Last week, we looked at Barnes & Noble's plan to have a giant coloring session in its stores this coming Saturday. And now, Oreo is getting into the action with colorable packaging for the holidays—its inaugural foray into the e-commerce direct-to-consumer space.

Starting in mid-November, the "Wonderfilled" Mondelez brand will be offering "Colorfilled" Oreo packs for sale at a new Oreo site, shop.oreo.com. The packs will feature exclusive illustrated designs from artists Jeremyville and Timothy Goodman. You just color them in digitally—using a palette of colors as well as some bits of "seasonal flair." When you're done, the packs will be shipped to you. (They will cost $15 each.)

If you're more of a traditional kind of colorer, you can also buy blank packs that come with markers so you can physically color them in at home. Other items for sale will include T-shirts featuring the artists' designs with fabric markers for coloring.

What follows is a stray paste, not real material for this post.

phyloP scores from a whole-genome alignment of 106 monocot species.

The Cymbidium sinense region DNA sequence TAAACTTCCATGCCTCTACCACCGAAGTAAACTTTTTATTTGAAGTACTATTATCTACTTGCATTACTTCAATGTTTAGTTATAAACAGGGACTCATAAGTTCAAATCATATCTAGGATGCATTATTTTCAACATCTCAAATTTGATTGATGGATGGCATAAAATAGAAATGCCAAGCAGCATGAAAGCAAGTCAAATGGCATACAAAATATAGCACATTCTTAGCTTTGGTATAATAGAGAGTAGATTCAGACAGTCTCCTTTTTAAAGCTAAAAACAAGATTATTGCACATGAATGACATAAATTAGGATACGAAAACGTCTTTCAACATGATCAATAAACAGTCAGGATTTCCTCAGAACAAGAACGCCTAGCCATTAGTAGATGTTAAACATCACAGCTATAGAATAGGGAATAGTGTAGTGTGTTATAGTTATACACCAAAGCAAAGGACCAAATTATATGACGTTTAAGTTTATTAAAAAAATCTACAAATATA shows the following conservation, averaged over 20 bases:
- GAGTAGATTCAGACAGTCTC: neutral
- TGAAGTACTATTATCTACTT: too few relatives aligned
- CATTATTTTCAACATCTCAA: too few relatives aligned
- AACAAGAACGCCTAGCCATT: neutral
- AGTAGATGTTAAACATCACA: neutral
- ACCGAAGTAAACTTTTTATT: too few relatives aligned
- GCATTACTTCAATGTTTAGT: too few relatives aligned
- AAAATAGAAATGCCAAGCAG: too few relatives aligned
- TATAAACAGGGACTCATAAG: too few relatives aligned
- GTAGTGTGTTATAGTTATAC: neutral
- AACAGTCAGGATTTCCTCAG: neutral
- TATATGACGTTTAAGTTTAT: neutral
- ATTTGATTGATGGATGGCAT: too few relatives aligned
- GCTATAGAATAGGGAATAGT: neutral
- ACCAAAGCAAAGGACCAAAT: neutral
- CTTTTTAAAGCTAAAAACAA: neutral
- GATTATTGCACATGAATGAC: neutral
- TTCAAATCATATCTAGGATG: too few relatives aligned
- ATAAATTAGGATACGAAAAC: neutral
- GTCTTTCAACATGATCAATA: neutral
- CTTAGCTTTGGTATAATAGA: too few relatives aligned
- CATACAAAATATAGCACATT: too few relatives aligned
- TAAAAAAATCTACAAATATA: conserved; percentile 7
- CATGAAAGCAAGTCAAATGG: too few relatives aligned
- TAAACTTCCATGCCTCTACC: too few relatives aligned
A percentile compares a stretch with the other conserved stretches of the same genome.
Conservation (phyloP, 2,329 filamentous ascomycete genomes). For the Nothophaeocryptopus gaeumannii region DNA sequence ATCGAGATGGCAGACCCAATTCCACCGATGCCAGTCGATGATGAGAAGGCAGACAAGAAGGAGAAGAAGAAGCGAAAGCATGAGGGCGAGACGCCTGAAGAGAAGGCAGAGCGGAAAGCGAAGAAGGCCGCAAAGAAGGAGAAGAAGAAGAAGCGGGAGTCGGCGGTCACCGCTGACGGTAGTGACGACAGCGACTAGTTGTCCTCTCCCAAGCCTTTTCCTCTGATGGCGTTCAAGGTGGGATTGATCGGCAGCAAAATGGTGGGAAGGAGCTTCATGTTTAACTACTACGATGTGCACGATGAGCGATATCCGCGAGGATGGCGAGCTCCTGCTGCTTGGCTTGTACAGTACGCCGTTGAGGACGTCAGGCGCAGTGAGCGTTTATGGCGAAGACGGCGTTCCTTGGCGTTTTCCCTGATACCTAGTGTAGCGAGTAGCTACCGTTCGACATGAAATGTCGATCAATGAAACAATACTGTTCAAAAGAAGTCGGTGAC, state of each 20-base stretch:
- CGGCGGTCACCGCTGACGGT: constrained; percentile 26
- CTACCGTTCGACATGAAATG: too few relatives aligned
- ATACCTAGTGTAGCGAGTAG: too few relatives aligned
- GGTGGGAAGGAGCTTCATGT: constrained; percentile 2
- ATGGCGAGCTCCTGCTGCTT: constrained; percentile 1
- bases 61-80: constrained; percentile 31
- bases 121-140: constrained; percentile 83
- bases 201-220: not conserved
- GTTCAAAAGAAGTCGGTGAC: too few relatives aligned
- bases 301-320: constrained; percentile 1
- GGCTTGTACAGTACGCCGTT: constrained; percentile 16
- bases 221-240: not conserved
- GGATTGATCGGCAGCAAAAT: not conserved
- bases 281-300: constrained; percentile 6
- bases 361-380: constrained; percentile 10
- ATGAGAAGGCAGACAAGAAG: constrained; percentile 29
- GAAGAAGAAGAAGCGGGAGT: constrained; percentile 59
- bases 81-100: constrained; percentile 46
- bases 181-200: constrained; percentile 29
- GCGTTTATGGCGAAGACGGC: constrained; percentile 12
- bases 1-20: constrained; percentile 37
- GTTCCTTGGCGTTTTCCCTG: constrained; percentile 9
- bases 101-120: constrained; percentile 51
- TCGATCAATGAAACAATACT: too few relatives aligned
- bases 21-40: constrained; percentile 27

The "Colorfilled" campaign is for the holidays only. The Martin Agency and Maya Design were among the agencies that worked on the campaign.

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Posted By: The Martin Agency

"Unskippable" Wins Shots Online Film of the Year

November 06, 2015

shots Awards Winners 2015: The Work

Published on 6th November 2015

GEICO's "Unskippable" work took home the Gold in Online Film of the Year at last night's Shots Awards ceremony in London. Winners were initially nominated by the shots editorial team before going on to be judged by a professional panel of industry experts from the global advertising community.

The Online Film of the Year category was judged by a panel of six: Murray Butler (Framestore New York), Falk Florian Eumann (Caviar Digital), Ben Liam Jones (Mustard London), PJ Pereira (Pereira & O'Dell San Francisco), Rob Pierre (Jellyfish Agency London), and Nick Turner (Razorfish).